The question of how I observe the Omer is a much harder one. My friend's husband is (wait for it) a guy, which means that he can observe the Omer very visibly by not shaving. Since he is hirsute, his observance is quite visible. But what should women do? There is no historical connection between mourning and not shaving legs, and I have to be seen in public, so that's out. In the past, I have not listened to recorded music, but this year is a bit of a challenge, since with the exception of one train ride in the near future, I wouldn't normally listen to music anyway. I'm also not convinced that listening to recorded music during the Omer is not allowed. Listening to LIVE music is not allowed, and going to weddings is not allowed, but I don't do those things at this time of year anyway. That is my question, I suppose: Does it "count" (no pun intended, but it's still funny) if I don't do what is forbidden if I wasn't going to do it anyway? Is the idea only to avoid the forbidden--assuming I even know what that is--or do I also have to make a separation between Omer and not-Omer?
I have considered giving up TV, or some TV, but it's hard to convince myself that that is necessary. Even the reason about Rabbi Akiva's students dying seems insufficient to me as a reason why all Jews shouldn't be allowed to have any fun (a gloss from an old acquaintance) for three or six or seven weeks. Is this a situation where the mourning custom, which had developed but whose origin had been forgotten, had to be explained retroactively by the rabbis?
What do you guys do? I am open to suggestions.
Wednesday, May 7, 2008
Now, before everyone goes crazy, I haven't told you guys that I had been thinking about the Ex and me a lot lately. I decided that the primary obstacle to our relationship previously was the difference in our positions on the religious spectrum, and, after dating some and trying to date some over the last six months, that was not insurmountable, since we are compatible in so many other areas. (There are lots of guys out there with whom I am SO not compatible). We have decided on some minimim religion-in-the-home prerequisites in case the relationship progresses, and I am satisfied with them. I also realized that I was way too hard on him in our past relationship. That was due largely to my inexperience, which led to the belief that if we were right for each other, everything would be perfect from the beginning. Ha! I am trying patience, patience, patience.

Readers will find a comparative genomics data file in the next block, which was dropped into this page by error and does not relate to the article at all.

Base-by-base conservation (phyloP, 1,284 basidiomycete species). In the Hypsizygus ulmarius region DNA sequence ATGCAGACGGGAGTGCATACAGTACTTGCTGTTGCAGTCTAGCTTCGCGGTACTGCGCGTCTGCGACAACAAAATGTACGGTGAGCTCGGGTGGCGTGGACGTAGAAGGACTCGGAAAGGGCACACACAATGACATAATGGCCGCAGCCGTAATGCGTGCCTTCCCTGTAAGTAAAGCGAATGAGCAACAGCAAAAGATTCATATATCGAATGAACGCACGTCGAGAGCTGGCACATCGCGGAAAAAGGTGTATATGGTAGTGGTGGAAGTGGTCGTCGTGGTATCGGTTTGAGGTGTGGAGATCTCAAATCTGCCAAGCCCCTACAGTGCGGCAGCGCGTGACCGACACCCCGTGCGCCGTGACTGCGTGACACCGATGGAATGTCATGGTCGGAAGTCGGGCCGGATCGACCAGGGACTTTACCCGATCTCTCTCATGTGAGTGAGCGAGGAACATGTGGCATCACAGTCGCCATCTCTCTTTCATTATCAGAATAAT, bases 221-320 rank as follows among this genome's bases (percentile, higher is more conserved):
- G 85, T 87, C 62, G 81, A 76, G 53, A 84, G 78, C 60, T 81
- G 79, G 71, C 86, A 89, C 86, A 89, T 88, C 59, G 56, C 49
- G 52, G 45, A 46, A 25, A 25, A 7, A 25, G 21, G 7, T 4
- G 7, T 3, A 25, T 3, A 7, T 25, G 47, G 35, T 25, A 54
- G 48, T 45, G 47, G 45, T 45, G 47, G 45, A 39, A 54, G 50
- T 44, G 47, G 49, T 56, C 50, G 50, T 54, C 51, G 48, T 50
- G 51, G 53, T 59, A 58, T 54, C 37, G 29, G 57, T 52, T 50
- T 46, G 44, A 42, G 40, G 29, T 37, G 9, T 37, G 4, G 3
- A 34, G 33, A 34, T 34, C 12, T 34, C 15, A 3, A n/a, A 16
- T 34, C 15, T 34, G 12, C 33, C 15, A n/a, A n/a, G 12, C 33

He has also changed, in the sense of having matured, knowing what he wants (including me!) and going for it. I have been missing him lately, and he was missing me, too.
We will still have to be long-distance for a while, but in the summer I will have more flexibility in terms of my location.
I am pretty happy. It feels as though very little time has passed. I'm nervous, too, because relationships are hard, but so is everything rewarding.
Wednesday, April 23, 2008
After a March that might charitably be called slow (and, uncharitably, dry as a bone) I am suddenly faced with: 1) two dates this week; and 2) two unsolicited messages of interest from promising-looking JDaters in the metro area where I live. This is not bad news. I realize that things are cyclical. In February, if you remember, I had three first dates--and, sadly, no second dates. When things are bad, I tend to get really really pessimistic and sad, never remembering, of course, that they will probably improve. By "improve," I don't necessarily mean that I will start dating someone seriously--only that I will get a date or some interest from people on JDate or Frumster. I know intellectually that after Pesach, a lot of people join JDate, because who wants to be single at a seder with his or her mom, aunts, and grandma there? My family is actually extremely tactful about this, but I know that is not the norm.